[0035] A general situation that exists with asymmetric conductor configurations is that the coupling from the conductors to the air core sensor may not be balanced or symmetric. The lack of symmetry results in different voltages created locally around a perimeter of the sensor. The differing voltages can be avoided by adopting an averaging or integrating approach such that the conductors have a substantial twist of multiples of 180E along the length or linear dimension of the sensor. Alternatively, the proximity of the conductors with respect to the internal perimeter of the sensor can be constrained.

[0036]FIG. 12 illustrates a symmetric current sensor 350 including a core 352, a sensing winding 354, and an electrostatic shield winding 356. In one embodiment, core 352 is an air core. Sensing winding 354 is wound around core 352 to form a sensing coil 358. Sensing coil 108 is known as a Rogowski coil or a Maxwell worm. Electrostatic shield winding 356 is wound around sensing winding 354 to form an electrostatic shield coil 360. Electrostatic shield coil 360 is used to eliminate the effect of electrostatic coupling from/to a pair of conductors 362 carrying the current to be sensed. The use of electrostatic shield coil 360 has the benefits of reducing the capacitive coupling in the presence of rapidly changing electric in conductors 362.

[0037]FIGS. 13 and 14 illustrate a symmetric sensor assembly 364 according to another embodiment of the present invention. Sensor assembly 364 includes current sensor 350, a housing 366 positioned around sensor 350, and a magnetic shield 368 positioned around housing 366. Sensor 350, housing 366, and magnetic shield 368 are of toroidal symmetry and are arranged coaxially about symmetric conductors 362. Conductors 362 are disposed concentrically such that the common center of conductors 362 is at the geometric center of the remaining sensor assembly 364. This relative position is registered by the use of simple attachments, or a registration part (not shown in FIG. 12 for clarity) that maintain the appropriate relative positional relationships of sensor assembly 364. The configurations of conductors 362 can include any of the conductor configurations previously described, except that the conductors are arranged in a concentric geometry before passing through the center of sensor 350. The conductor configurations are used to fabricate a low cost, high accuracy current sensor using an air core. The current sensor detects the value of current flowing in the main conductors in a residential electronic meter accurately and at low cost to enable an overall low cost electronic meter.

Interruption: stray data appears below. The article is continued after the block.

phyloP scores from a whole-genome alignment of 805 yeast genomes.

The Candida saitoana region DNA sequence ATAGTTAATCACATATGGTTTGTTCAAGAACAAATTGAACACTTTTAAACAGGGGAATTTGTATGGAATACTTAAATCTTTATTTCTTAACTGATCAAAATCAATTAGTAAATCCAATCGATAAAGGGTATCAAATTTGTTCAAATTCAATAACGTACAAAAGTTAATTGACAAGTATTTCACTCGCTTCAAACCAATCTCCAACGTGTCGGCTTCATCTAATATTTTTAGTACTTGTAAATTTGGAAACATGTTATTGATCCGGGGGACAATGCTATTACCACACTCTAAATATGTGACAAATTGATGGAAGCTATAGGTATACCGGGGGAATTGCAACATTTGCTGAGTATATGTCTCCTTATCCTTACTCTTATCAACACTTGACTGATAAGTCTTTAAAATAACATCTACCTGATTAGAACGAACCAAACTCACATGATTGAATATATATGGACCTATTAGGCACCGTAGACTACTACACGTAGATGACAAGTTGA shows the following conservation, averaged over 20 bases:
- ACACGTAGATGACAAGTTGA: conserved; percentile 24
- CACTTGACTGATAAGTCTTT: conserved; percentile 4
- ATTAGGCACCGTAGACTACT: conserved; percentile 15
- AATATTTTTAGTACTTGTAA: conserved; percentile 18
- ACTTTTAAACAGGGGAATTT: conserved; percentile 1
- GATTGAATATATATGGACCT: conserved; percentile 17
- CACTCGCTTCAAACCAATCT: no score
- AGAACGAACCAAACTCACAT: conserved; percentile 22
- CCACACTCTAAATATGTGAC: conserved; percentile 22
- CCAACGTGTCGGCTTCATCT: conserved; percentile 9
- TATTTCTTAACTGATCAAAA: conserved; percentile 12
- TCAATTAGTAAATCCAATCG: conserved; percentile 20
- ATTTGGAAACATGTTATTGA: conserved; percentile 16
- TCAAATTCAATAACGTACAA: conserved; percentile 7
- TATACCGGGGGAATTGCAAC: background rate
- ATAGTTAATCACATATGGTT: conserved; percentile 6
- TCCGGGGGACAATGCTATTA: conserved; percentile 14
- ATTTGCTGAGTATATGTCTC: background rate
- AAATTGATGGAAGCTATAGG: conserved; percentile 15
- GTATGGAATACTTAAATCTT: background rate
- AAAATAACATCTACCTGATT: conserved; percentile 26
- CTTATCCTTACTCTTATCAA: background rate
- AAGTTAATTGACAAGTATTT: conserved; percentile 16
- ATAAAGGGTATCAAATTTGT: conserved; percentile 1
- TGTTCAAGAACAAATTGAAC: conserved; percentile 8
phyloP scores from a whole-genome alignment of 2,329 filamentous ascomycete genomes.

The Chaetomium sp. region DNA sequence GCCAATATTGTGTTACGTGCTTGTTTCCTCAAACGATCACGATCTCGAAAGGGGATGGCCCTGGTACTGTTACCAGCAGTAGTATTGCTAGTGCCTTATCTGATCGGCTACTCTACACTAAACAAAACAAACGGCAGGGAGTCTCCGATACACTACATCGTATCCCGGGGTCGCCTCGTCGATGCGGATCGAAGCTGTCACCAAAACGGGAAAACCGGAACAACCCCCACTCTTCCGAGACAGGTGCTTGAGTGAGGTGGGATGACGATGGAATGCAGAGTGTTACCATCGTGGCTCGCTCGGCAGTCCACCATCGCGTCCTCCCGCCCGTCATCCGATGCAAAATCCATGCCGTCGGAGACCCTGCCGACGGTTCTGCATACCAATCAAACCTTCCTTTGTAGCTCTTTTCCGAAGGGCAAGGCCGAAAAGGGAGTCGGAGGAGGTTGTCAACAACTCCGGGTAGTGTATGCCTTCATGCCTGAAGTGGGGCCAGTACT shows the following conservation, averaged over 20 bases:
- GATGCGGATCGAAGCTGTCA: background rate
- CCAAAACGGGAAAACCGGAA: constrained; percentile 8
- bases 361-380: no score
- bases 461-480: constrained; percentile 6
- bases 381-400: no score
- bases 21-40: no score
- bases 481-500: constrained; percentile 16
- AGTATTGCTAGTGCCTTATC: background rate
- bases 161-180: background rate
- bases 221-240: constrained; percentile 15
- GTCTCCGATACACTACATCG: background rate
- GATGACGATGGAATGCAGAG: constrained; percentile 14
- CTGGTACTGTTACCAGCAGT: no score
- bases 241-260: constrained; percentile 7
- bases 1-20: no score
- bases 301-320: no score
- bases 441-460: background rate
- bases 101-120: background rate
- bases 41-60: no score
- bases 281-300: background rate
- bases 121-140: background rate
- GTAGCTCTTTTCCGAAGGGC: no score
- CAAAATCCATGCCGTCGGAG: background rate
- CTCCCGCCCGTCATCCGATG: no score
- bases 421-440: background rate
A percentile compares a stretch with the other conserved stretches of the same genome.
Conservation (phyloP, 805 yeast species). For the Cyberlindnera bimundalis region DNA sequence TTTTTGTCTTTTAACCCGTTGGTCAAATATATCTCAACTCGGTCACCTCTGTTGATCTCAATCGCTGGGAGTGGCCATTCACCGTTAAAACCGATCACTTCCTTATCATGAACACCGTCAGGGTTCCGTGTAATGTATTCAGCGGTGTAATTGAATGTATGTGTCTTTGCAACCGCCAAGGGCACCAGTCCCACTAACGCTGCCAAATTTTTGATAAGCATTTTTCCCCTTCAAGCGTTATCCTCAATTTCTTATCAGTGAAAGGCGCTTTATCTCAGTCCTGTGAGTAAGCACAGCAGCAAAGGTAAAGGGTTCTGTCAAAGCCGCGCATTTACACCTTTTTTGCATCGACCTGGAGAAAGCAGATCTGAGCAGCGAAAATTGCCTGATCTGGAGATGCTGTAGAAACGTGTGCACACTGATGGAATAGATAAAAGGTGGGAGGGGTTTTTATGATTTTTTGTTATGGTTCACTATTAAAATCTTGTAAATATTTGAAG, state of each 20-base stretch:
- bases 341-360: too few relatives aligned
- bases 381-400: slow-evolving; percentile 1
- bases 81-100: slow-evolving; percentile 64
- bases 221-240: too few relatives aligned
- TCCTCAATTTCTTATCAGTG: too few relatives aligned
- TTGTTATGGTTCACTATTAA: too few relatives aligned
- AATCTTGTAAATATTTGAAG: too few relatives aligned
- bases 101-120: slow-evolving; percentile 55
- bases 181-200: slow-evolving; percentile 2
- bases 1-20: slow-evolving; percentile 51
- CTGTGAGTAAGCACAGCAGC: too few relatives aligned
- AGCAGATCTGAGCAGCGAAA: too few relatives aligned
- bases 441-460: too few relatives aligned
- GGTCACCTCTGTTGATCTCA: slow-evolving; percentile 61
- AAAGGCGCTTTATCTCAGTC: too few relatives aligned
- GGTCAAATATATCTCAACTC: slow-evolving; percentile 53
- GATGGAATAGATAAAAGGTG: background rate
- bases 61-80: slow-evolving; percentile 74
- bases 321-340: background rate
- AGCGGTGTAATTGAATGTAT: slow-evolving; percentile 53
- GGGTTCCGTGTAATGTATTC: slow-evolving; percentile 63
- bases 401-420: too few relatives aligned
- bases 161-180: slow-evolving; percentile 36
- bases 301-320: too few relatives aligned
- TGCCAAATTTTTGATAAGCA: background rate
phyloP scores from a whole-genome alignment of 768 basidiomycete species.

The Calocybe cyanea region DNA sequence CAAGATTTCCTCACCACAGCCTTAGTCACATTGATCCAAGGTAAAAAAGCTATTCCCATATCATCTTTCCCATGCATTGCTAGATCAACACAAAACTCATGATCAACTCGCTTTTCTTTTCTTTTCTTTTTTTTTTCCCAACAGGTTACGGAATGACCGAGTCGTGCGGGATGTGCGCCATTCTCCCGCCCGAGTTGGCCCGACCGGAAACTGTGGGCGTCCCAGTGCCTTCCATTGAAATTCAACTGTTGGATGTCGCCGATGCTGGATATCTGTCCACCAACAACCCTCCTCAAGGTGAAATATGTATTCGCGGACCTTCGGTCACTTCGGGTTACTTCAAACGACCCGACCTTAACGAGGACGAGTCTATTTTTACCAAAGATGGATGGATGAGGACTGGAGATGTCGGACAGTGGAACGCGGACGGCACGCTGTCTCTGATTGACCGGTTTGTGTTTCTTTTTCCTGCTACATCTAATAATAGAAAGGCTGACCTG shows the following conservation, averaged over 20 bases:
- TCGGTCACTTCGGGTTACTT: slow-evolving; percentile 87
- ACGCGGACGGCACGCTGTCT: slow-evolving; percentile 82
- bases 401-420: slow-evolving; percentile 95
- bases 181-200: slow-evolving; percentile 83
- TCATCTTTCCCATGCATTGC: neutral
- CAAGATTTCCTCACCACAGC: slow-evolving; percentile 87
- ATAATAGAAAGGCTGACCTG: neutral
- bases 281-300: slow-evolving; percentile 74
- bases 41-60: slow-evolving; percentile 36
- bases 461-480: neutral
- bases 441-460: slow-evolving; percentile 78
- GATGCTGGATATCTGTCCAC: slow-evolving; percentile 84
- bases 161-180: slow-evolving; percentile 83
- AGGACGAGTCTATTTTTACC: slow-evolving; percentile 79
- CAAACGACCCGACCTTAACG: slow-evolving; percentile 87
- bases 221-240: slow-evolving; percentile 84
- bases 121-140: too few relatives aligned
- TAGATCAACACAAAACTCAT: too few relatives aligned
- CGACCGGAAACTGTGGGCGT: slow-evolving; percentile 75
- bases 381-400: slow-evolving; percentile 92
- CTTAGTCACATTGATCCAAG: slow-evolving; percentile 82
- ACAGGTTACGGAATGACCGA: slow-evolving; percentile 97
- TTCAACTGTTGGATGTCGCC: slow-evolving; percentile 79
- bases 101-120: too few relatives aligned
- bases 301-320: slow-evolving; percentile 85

[0038] From the preceding description of various embodiments of the present invention, it is evident that the objects of the invention are attained. Although the invention has been described and illustrated in detail, it is to be clearly understood that the same is intended by way of illustration and example only and is not to be taken by way of limitation. Accordingly, the spirit and scope of the invention are to be limited only by the terms of the appended claims.

Referenced by
Citing PatentFiling datePublication dateApplicantTitle
US6782329 *Jan 17, 2001Aug 24, 2004Square D CompanyDetection of arcing faults using bifurcated wiring system
US7145348 *Oct 31, 2003Dec 5, 2006Omron CorporationSensor device with coated electric wire shielding
US8193818 *Jan 15, 2009Jun 5, 2012Hamilton Sundstrand CorporationPartial corona discharge detection
US20100176816 *Jan 15, 2009Jul 15, 2010John HorowyPartial Corona Discharge Detection
WO2011030359A1 *Sep 9, 2009Mar 17, 2011Rosa Mario LaA transducer for measuring variable currents
Classifications
U.S. Classification324/127
International ClassificationG01R15/18, G01R21/06, G01R22/00
Cooperative ClassificationG01R21/06, G01R22/00, G01R15/181
European ClassificationG01R15/18B
Legal Events
DateCodeEventDescription
Jul 27, 2010FPExpired due to failure to pay maintenance fee
Effective date: 20100604
Jun 4, 2010LAPSLapse for failure to pay maintenance fees
Jan 11, 2010REMIMaintenance fee reminder mailed
Oct 27, 2005FPAYFee payment
Year of fee payment: 4
Feb 22, 1999ASAssignment
Owner name: GENERAL ELECTRIC COMPANY, NEW YORK
Free format text: ASSIGNMENT OF ASSIGNORS INTEREST;ASSIGNORS:BERKCAN, ERTUGRUL;STAVER, DANIEL ARTHUR;ELMORE, DAVID DEAN;AND OTHERS;REEL/FRAME:009805/0259;SIGNING DATES FROM 19990208 TO 19990212